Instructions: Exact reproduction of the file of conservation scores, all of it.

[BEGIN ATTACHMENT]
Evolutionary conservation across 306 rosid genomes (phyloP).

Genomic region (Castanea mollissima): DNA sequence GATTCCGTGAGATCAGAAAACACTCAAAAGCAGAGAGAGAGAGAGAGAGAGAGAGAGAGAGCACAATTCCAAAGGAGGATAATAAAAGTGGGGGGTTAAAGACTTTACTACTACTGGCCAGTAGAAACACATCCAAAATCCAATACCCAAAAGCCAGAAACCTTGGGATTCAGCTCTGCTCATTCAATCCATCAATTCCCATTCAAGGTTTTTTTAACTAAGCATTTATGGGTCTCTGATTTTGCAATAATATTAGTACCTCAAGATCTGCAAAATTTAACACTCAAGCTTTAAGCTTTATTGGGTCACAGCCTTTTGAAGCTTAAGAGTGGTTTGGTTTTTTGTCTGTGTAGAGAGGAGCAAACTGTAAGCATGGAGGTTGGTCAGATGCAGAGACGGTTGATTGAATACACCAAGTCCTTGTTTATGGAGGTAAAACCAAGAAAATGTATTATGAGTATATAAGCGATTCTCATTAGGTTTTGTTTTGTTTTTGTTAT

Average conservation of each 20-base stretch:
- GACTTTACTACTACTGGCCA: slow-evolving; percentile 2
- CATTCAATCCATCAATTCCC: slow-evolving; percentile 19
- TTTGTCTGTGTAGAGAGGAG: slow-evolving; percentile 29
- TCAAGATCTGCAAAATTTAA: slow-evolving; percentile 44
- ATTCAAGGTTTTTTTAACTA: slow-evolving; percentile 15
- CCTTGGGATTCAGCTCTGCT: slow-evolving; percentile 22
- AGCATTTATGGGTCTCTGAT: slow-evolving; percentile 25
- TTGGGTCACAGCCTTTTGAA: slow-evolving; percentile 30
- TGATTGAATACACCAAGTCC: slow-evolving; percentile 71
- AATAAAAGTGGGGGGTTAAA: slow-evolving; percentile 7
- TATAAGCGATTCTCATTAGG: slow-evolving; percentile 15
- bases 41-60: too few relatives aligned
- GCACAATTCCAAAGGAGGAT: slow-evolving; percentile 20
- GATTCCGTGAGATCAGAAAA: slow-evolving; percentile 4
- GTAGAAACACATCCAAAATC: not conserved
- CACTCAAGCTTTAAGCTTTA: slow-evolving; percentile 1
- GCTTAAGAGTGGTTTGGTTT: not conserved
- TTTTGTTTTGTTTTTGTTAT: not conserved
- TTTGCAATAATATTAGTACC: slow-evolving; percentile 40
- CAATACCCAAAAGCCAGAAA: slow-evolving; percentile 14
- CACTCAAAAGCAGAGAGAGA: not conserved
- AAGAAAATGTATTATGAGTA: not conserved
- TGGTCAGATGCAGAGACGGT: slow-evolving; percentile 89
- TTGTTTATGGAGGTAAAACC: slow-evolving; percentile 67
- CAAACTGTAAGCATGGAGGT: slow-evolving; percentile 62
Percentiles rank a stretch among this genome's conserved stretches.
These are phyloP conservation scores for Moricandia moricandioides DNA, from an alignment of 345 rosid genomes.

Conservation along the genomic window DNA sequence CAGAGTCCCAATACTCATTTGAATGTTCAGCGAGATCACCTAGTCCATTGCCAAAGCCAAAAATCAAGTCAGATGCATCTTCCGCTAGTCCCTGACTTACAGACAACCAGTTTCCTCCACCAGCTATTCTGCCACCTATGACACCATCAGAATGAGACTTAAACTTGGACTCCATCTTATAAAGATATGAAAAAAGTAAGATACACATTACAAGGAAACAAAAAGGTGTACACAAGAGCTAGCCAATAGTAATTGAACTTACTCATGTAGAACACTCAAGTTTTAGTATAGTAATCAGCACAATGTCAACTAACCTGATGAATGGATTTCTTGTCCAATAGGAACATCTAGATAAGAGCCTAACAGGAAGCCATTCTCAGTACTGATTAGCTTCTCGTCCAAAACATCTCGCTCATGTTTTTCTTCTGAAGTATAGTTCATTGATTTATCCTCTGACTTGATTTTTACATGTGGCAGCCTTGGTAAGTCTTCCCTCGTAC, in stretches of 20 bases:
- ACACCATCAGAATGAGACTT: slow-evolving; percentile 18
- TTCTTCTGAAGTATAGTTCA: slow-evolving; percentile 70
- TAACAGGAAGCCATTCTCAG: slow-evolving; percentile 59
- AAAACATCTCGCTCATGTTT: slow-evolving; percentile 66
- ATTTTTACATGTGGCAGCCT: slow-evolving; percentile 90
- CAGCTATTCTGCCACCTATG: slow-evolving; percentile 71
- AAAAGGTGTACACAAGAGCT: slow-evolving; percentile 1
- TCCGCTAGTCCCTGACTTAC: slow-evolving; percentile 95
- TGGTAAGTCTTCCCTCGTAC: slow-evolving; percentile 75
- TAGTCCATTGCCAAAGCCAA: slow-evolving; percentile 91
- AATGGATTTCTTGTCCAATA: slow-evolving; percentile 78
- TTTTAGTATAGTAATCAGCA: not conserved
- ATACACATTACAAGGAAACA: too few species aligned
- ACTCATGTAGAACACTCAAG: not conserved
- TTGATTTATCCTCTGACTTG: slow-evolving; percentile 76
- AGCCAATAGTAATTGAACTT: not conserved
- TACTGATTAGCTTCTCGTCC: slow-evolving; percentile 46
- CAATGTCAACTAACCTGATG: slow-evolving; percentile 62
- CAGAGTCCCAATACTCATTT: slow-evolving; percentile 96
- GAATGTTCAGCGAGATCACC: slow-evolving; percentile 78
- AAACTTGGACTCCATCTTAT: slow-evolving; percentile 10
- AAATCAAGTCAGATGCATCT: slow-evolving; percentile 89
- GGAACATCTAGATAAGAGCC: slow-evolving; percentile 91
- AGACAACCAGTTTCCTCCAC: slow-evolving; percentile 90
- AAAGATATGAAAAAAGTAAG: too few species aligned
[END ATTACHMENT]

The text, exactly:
Evolutionary conservation across 306 rosid genomes (phyloP).

Genomic region (Castanea mollissima): DNA sequence GATTCCGTGAGATCAGAAAACACTCAAAAGCAGAGAGAGAGAGAGAGAGAGAGAGAGAGAGCACAATTCCAAAGGAGGATAATAAAAGTGGGGGGTTAAAGACTTTACTACTACTGGCCAGTAGAAACACATCCAAAATCCAATACCCAAAAGCCAGAAACCTTGGGATTCAGCTCTGCTCATTCAATCCATCAATTCCCATTCAAGGTTTTTTTAACTAAGCATTTATGGGTCTCTGATTTTGCAATAATATTAGTACCTCAAGATCTGCAAAATTTAACACTCAAGCTTTAAGCTTTATTGGGTCACAGCCTTTTGAAGCTTAAGAGTGGTTTGGTTTTTTGTCTGTGTAGAGAGGAGCAAACTGTAAGCATGGAGGTTGGTCAGATGCAGAGACGGTTGATTGAATACACCAAGTCCTTGTTTATGGAGGTAAAACCAAGAAAATGTATTATGAGTATATAAGCGATTCTCATTAGGTTTTGTTTTGTTTTTGTTAT

Average conservation of each 20-base stretch:
- GACTTTACTACTACTGGCCA: slow-evolving; percentile 2
- CATTCAATCCATCAATTCCC: slow-evolving; percentile 19
- TTTGTCTGTGTAGAGAGGAG: slow-evolving; percentile 29
- TCAAGATCTGCAAAATTTAA: slow-evolving; percentile 44
- ATTCAAGGTTTTTTTAACTA: slow-evolving; percentile 15
- CCTTGGGATTCAGCTCTGCT: slow-evolving; percentile 22
- AGCATTTATGGGTCTCTGAT: slow-evolving; percentile 25
- TTGGGTCACAGCCTTTTGAA: slow-evolving; percentile 30
- TGATTGAATACACCAAGTCC: slow-evolving; percentile 71
- AATAAAAGTGGGGGGTTAAA: slow-evolving; percentile 7
- TATAAGCGATTCTCATTAGG: slow-evolving; percentile 15
- bases 41-60: too few relatives aligned
- GCACAATTCCAAAGGAGGAT: slow-evolving; percentile 20
- GATTCCGTGAGATCAGAAAA: slow-evolving; percentile 4
- GTAGAAACACATCCAAAATC: not conserved
- CACTCAAGCTTTAAGCTTTA: slow-evolving; percentile 1
- GCTTAAGAGTGGTTTGGTTT: not conserved
- TTTTGTTTTGTTTTTGTTAT: not conserved
- TTTGCAATAATATTAGTACC: slow-evolving; percentile 40
- CAATACCCAAAAGCCAGAAA: slow-evolving; percentile 14
- CACTCAAAAGCAGAGAGAGA: not conserved
- AAGAAAATGTATTATGAGTA: not conserved
- TGGTCAGATGCAGAGACGGT: slow-evolving; percentile 89
- TTGTTTATGGAGGTAAAACC: slow-evolving; percentile 67
- CAAACTGTAAGCATGGAGGT: slow-evolving; percentile 62
Percentiles rank a stretch among this genome's conserved stretches.
These are phyloP conservation scores for Moricandia moricandioides DNA, from an alignment of 345 rosid genomes.

Conservation along the genomic window DNA sequence CAGAGTCCCAATACTCATTTGAATGTTCAGCGAGATCACCTAGTCCATTGCCAAAGCCAAAAATCAAGTCAGATGCATCTTCCGCTAGTCCCTGACTTACAGACAACCAGTTTCCTCCACCAGCTATTCTGCCACCTATGACACCATCAGAATGAGACTTAAACTTGGACTCCATCTTATAAAGATATGAAAAAAGTAAGATACACATTACAAGGAAACAAAAAGGTGTACACAAGAGCTAGCCAATAGTAATTGAACTTACTCATGTAGAACACTCAAGTTTTAGTATAGTAATCAGCACAATGTCAACTAACCTGATGAATGGATTTCTTGTCCAATAGGAACATCTAGATAAGAGCCTAACAGGAAGCCATTCTCAGTACTGATTAGCTTCTCGTCCAAAACATCTCGCTCATGTTTTTCTTCTGAAGTATAGTTCATTGATTTATCCTCTGACTTGATTTTTACATGTGGCAGCCTTGGTAAGTCTTCCCTCGTAC, in stretches of 20 bases:
- ACACCATCAGAATGAGACTT: slow-evolving; percentile 18
- TTCTTCTGAAGTATAGTTCA: slow-evolving; percentile 70
- TAACAGGAAGCCATTCTCAG: slow-evolving; percentile 59
- AAAACATCTCGCTCATGTTT: slow-evolving; percentile 66
- ATTTTTACATGTGGCAGCCT: slow-evolving; percentile 90
- CAGCTATTCTGCCACCTATG: slow-evolving; percentile 71
- AAAAGGTGTACACAAGAGCT: slow-evolving; percentile 1
- TCCGCTAGTCCCTGACTTAC: slow-evolving; percentile 95
- TGGTAAGTCTTCCCTCGTAC: slow-evolving; percentile 75
- TAGTCCATTGCCAAAGCCAA: slow-evolving; percentile 91
- AATGGATTTCTTGTCCAATA: slow-evolving; percentile 78
- TTTTAGTATAGTAATCAGCA: not conserved
- ATACACATTACAAGGAAACA: too few species aligned
- ACTCATGTAGAACACTCAAG: not conserved
- TTGATTTATCCTCTGACTTG: slow-evolving; percentile 76
- AGCCAATAGTAATTGAACTT: not conserved
- TACTGATTAGCTTCTCGTCC: slow-evolving; percentile 46
- CAATGTCAACTAACCTGATG: slow-evolving; percentile 62
- CAGAGTCCCAATACTCATTT: slow-evolving; percentile 96
- GAATGTTCAGCGAGATCACC: slow-evolving; percentile 78
- AAACTTGGACTCCATCTTAT: slow-evolving; percentile 10
- AAATCAAGTCAGATGCATCT: slow-evolving; percentile 89
- GGAACATCTAGATAAGAGCC: slow-evolving; percentile 91
- AGACAACCAGTTTCCTCCAC: slow-evolving; percentile 90
- AAAGATATGAAAAAAGTAAG: too few species aligned